Nyan Koi Review (Anime)on January 31, 2016 by Cuppa
It is time to put on those cosplay cat ears and start practicing your meows! With a swarm of talking felines, a vengeful cat god and a tortured hero who faces the possibility of spending the rest of his life as a cat, Nyan Koi is the purrfect anime for kitty fans! Crack open the catnip and get ready for a very surreal anime.
Created by Sato Fujiwara in 2007, Nyan Koi was originally a manga series published in a free web comic called FlexComix Blood. The anime first aired in Japan in 2009, with a North American license following in 2010. Nyan Koi has now finally reached the UK, with MVM Entertainment setting the release date for February, 2016!
Everyone in the Kousaka family loves cats! Well, everyone except Jyunpei Kousaka, that is. Poor Jyunpei is extremely allergic. One day while passing a local shine, Jyunpei attempts to throw an empty tin can into a bin. The shot misses, and instead the can ends up hitting a statue. This is no ordinary statue, however! Turns out this figure is the guardian deity of cats! The can knocks the deity’s head off and it becomes very angry at the unlucky Jyunpei. The guardian puts a curse on the young Kousaka. If he does not grant a hundred wishes to cats, he will turn into a cat himself and die from his own allergy!
At first glance this anime seems to be cat-obsessed, and although this is true, it is also worth mentioning that Nyan Koi is a harem anime. While you are expected to see multiple cats in a single episode, you are equally expected to see multiple young women fighting for Jyunpei’s attention. I must admit my feelings towards harem anime are rather negative, mostly because the protagonist is usually seen leading women on and shamefully betraying their feelings. In this case, Nyan Koi has managed to soften the blow of this genre by having a hero that is somewhat honest and straightforward. He repeatedly tells the women he is not interested in to ‘go away’, he reinforces the word ‘no’, and even straight-out tells them that the only girl he is interested in is Kaede Mizuno. The other women accept this, but as Jyunpei is too nervous to ask Kaede out, they, for whatever reason, make it their mission to change his mind. Fair enough, Jyunpei is a bit of a coward and a tad self-absorbed, but he is not a bad person. At times, you even feel sorry for him.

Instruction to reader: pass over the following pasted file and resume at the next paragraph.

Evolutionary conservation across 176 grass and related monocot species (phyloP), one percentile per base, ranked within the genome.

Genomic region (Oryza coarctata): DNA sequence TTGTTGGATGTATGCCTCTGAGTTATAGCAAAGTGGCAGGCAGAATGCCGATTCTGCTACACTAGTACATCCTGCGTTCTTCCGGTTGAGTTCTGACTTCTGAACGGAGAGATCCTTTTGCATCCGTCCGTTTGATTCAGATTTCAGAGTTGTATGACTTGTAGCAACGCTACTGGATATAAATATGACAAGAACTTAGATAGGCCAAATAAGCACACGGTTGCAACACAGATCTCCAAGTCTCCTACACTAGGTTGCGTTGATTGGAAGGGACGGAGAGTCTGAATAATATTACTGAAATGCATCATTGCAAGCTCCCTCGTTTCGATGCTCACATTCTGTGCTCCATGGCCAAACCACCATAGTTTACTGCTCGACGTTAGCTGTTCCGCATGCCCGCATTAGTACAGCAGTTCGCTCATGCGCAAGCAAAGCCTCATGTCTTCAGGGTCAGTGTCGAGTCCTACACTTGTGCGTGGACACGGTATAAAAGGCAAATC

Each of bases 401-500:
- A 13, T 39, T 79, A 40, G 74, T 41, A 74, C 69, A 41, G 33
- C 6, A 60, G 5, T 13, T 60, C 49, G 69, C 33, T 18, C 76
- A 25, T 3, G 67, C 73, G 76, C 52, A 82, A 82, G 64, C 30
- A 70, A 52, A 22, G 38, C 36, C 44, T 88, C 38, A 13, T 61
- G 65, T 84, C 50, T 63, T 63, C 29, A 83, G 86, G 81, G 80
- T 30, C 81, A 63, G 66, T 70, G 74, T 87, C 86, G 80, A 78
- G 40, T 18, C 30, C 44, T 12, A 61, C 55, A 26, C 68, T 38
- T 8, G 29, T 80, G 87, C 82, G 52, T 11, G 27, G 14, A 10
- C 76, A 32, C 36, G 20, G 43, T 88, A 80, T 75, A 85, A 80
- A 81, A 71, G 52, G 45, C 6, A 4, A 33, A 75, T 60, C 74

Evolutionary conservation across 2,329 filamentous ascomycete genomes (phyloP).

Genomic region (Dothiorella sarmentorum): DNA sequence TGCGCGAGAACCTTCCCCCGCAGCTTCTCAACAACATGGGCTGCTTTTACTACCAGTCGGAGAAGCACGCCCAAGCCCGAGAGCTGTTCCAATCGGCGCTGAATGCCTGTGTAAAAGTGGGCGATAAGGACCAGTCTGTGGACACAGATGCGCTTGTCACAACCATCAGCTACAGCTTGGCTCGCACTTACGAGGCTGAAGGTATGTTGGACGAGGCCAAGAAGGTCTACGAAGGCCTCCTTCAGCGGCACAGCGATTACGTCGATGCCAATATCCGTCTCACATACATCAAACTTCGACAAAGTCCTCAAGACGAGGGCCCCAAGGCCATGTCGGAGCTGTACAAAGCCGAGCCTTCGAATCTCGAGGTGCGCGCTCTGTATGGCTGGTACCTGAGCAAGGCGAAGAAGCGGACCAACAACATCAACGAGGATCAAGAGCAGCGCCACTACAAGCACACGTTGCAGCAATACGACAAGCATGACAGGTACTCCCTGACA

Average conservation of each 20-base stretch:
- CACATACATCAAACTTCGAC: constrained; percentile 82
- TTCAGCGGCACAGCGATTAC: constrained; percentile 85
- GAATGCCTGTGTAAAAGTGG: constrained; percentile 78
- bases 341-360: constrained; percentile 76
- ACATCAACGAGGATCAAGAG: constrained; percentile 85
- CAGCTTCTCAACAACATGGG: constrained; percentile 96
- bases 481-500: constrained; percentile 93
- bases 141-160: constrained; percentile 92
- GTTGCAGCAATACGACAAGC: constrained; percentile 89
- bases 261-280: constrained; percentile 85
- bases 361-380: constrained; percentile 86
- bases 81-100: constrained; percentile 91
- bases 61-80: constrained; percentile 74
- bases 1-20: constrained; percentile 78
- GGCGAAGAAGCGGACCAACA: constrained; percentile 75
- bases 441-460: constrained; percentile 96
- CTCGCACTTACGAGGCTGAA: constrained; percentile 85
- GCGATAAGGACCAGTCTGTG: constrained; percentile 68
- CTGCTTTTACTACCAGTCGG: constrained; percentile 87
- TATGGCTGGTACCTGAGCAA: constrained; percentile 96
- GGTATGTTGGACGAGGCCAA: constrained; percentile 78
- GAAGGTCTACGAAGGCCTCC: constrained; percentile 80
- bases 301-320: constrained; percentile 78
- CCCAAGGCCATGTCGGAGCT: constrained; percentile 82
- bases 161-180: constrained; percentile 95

Comedy is another big genre that Nyan Koi makes use of. The comedy is a mixture of slapstick, cheese, sexual innuendos and drama. Indeed you will often see Jyunpei spitting out his drink after hearing something unexpected, or see him dramatically collapse to the floor after an awkward misunderstanding. One memorable example comes from a scene where Jyunpei unknowingly pulls out Kaede’s bra from his bag due to a vengeful cat pulling a prank on him. Kaede is stunned with embarrassment, and, as the scene takes place on a busy high-street, numerous eyes are focused on Jyunpei in both shock and disgust. Everything slows down for dramatic effect, and both cringe-worthy and amusing comments echo all around the couple. It is not the classist of humour, and such scenes are rather predictable in harem anime, but such scenes can be entertaining nonetheless.